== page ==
More than one-third of US states may follow California and ban the sale of new gasoline-powered cars. Here are the states that may be next.

More than one-third of US states may follow California and ban the sale of new gasoline-powered cars. Here are the states that may be next.
  • California is expected to officially pass a rule banning the sale of new gas-powered cars and trucks by 2035 in the state.
  • Due to a legal loophole, more than one-third of US states may soon follow California's lead.

California is expected on Thursday to officially ban the sale of gas-powered cars and trucks by 2035, and due to a legal technicality, more than one-third of US states may soon follow suit.

California historically leads the way regarding emissions due to a carve-out in the US Clean Air Act, according to Ethan Elkind, director of the Climate Program at the Center for Law, Energy & the Environment at UC Berkeley Law.

It is the only state in the US that can make emissions standard mandates beyond the federal government's. But the law also allows for a loophole that permits other US states to adopt California's standards without the federal government's approval, Elkind said.

While California's governor, Gavin Newsom, announced the state's plan to phase out gas-powered cars two years ago, the state's EPA is expected to vote on the measure on Thursday, making it official.

That means other states that have opted into California's standards will officially have the ability to follow suit. So far, 17 states have signed on to follow California's plan, though Elkind says there is no requirement for them to follow through.

California's rule does not ban the sale of gas-powered cars on the used car market. "You're not going to get fined if you drive a gas car after 2035. This is only about new car sales," Elkind said.

However, he added that as more states adopt California's measures, it could be a real "tipping point" for the electric vehicle industry.

"At some point, it's going to be hard to find a gas station... But that is not going to happen overnight," Elkind said.

Here are the states that have signed on to California's vehicle standards and may be next to ban the sale of gas-powered cars.


New York

Governor Kathy Hochul has signed a bill to phase out new gas-powered cars and trucks. Once California's rule is official, New York's will also take effect. 


The state's Department of Environmental Protection says it will adopt and implement California's standard for clean cars. The state also said it would explore strategies to reduce the cost of electric vehicles.



Vermont said it would increase the sale of electric vehicles over the next decade. The state's department of environmental conservation estimates that by 2025, 5.4% of new vehicles sold in Vermont will be required to be zero-emission vehicles. 


Maine has its own climate action plan called "Maine Won't Wait." The state's governor, Janet Mills, says the state will put more than 200,000 zero-emission vehicles on the road by 2030.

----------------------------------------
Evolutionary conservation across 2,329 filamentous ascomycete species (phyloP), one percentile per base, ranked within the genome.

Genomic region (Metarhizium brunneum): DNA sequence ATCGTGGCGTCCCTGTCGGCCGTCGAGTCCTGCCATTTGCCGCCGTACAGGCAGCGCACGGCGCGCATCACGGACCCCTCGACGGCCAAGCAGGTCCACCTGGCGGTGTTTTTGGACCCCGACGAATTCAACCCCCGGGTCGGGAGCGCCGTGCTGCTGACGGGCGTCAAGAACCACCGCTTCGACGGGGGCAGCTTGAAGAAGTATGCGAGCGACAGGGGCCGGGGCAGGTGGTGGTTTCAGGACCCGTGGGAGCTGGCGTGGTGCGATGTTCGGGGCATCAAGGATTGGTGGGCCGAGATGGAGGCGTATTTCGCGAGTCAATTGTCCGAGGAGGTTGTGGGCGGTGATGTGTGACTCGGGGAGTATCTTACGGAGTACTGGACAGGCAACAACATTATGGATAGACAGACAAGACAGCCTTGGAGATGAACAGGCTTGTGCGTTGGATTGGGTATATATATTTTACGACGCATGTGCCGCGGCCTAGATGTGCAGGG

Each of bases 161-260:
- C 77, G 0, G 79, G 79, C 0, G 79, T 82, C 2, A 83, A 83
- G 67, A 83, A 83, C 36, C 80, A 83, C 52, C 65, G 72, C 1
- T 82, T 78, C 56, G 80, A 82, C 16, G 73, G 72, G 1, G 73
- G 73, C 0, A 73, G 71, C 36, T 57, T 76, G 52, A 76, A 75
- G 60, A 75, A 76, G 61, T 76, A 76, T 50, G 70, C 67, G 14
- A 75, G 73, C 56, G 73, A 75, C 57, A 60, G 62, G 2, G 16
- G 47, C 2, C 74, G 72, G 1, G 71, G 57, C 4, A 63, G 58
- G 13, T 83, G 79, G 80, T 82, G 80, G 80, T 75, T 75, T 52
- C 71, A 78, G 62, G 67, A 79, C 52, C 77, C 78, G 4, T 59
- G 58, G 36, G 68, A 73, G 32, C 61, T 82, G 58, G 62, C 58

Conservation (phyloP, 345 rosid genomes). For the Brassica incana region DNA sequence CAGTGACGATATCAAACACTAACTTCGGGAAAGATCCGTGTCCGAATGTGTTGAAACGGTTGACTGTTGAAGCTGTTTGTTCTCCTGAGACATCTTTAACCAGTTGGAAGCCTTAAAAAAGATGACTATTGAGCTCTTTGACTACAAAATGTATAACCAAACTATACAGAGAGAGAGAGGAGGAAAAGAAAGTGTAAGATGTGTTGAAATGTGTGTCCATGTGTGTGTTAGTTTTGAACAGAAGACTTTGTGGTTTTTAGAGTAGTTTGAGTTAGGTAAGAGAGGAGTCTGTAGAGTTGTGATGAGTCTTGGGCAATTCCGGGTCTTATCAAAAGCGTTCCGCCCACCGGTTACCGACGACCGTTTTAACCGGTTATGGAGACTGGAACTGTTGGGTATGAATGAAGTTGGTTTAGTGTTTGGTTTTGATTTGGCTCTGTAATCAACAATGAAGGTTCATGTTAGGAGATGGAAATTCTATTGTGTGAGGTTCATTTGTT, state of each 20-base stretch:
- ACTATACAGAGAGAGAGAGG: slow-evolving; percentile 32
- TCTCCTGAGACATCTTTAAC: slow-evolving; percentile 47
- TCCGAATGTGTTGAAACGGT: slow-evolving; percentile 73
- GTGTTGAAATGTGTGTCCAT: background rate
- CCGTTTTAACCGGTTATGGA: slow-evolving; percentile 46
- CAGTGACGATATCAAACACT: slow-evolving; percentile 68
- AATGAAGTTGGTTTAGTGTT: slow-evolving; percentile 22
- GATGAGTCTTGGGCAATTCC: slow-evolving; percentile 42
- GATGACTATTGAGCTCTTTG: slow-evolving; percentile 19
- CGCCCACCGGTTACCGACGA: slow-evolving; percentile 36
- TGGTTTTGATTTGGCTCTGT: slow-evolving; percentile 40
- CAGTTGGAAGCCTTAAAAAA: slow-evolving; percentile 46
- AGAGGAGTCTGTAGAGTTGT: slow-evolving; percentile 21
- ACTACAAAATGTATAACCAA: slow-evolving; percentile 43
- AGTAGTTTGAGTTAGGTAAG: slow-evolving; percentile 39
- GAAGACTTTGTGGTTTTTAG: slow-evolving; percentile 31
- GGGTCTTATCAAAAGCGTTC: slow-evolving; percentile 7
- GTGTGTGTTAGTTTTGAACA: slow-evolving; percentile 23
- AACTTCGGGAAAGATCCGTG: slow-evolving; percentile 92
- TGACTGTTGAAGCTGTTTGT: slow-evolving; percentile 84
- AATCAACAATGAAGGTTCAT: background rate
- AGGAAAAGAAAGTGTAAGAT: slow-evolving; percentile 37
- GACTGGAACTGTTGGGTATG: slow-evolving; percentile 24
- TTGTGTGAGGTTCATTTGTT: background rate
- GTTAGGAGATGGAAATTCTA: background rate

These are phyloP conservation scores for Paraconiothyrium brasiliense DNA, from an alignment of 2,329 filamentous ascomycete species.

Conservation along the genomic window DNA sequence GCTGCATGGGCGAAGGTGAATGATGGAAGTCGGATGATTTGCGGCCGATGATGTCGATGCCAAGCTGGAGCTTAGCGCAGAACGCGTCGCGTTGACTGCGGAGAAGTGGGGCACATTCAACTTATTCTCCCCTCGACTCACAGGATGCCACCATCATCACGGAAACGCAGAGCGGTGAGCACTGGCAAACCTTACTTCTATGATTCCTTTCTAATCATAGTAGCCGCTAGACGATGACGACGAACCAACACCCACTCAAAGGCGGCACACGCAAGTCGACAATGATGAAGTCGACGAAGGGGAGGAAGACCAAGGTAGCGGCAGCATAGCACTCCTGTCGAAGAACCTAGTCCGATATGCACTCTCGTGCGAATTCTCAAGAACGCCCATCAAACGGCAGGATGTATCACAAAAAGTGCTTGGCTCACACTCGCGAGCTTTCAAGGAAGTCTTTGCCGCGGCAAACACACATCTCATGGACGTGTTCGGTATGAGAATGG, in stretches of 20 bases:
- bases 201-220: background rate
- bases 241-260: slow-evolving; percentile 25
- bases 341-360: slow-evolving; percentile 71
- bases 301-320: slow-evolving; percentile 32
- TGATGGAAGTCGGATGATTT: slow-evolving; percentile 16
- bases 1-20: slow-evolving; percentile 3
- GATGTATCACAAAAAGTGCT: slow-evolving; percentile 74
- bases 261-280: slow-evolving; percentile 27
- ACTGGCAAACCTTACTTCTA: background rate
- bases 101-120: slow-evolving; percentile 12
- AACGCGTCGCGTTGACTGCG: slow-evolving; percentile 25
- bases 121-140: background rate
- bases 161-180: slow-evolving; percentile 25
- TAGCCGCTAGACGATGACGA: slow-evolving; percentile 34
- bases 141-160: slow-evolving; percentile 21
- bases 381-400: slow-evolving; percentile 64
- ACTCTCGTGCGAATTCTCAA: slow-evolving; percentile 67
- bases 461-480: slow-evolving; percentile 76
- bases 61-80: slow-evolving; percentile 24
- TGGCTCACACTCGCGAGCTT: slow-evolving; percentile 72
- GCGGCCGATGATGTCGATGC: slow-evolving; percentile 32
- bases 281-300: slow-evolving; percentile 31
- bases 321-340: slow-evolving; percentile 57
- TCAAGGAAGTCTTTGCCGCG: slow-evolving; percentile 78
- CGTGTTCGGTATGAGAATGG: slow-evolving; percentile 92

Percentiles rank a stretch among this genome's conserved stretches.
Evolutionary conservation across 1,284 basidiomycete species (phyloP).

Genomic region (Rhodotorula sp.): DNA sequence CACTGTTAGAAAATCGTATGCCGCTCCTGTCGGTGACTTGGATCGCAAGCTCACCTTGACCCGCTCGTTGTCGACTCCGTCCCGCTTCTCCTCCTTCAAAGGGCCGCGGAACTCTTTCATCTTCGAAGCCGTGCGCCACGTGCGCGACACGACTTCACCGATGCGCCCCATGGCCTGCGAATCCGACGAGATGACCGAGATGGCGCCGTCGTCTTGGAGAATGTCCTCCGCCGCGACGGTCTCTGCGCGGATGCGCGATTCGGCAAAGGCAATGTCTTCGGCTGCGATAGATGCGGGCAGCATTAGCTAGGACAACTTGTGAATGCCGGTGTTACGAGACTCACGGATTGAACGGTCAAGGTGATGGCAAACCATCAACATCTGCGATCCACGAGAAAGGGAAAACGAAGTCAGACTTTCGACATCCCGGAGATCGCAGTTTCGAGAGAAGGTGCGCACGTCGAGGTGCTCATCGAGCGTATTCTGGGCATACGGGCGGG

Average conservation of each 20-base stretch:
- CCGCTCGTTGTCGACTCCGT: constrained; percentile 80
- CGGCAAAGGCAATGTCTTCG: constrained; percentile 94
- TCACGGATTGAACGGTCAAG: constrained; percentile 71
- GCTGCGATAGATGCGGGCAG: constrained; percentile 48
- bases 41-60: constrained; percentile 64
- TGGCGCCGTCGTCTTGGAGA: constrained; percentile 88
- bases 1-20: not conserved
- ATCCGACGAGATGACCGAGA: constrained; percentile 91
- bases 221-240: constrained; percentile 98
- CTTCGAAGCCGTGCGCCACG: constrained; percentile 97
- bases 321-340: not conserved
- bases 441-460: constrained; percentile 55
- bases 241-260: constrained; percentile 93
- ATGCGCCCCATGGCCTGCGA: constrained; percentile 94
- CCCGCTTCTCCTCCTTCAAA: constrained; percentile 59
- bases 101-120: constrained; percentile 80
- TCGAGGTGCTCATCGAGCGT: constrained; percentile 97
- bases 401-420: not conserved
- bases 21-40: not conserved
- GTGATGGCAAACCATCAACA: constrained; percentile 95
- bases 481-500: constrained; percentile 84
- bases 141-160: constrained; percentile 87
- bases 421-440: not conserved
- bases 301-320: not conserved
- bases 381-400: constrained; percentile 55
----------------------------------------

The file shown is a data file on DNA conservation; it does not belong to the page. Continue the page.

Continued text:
Gov. Jay Inslee recently signed a bill that requires that all cars registered to the state of Washington be electric by 2030, five years before California's plan takes full effect. 


Last month, Governor Ned Lamont signed a bill that ensures "Connecticut residents and businesses can access clean, affordable passenger vehicles, trucks, school buses, transit buses, and electric bikes," the governor said in his announcement. The state has committed to putting 125,000-150,000 EVs on the road by 2025. 



Oregon has set a goal for at least 90% of new vehicles sold annually to be zero-emission by 2035. 

New Jersey

The state said it would work to increase the number of EVs and related infrastructure on the road. New Jersey said that by 2040, 85% of new light-duty vehicles sold would be EVs. 



Maryland's "Clean Car Program" was adopted in 2007 and allows the state to adopt California's Low Emission Vehicle Program. Last month, the state's department of transportation recently released a plan for electric vehicle infrastructure funding. 


In March, Delaware's governor, John Carney, announced the state would adopt California's regulations. The state committed to reducing its carbon emissions by at least 26% by 2025.  



Governor Jared Polis said the state is taking action to achieve 100% renewable energy in Colorado by 2040. 

Rhode Island

Rhode Island's governor, Daniel McKee, recently joined 11 other state governors that sent a letter urging Biden to support phasing out gas-powered cars by 2035. 



Minnesota officially signed on to California's emissions rules in 2021. It is the first Midwestern state to do so. However, some lawmakers want Minnesota to abandon California's clean car standards. 

New Mexico

As of July 1, New Mexico's Clean Car Rule has gone into effect. The rule begins phasing out gas-powered cars, trucks, and SUVs starting in 2026. 





Virginia signed on to California's clean car standards in 2021. So far, the state has joined the effort to start curbing pollution in trucks and heavy-duty vehicles in 2030. 


Nevada has set goals of reducing greenhouse gas emissions by 28% by 2025 and 45% by 2030. However, the state's current rulemaking does not seek to adopt California's recommendations to phase out gas-powered cars by 2035. 



Pennsylvania has not officially announced that it will join California's plan to ban selling new gas-powered vehicles by 2035. However, the state has taken steps to support electric vehicle use, including granting funding to install chargers in high-traffic areas.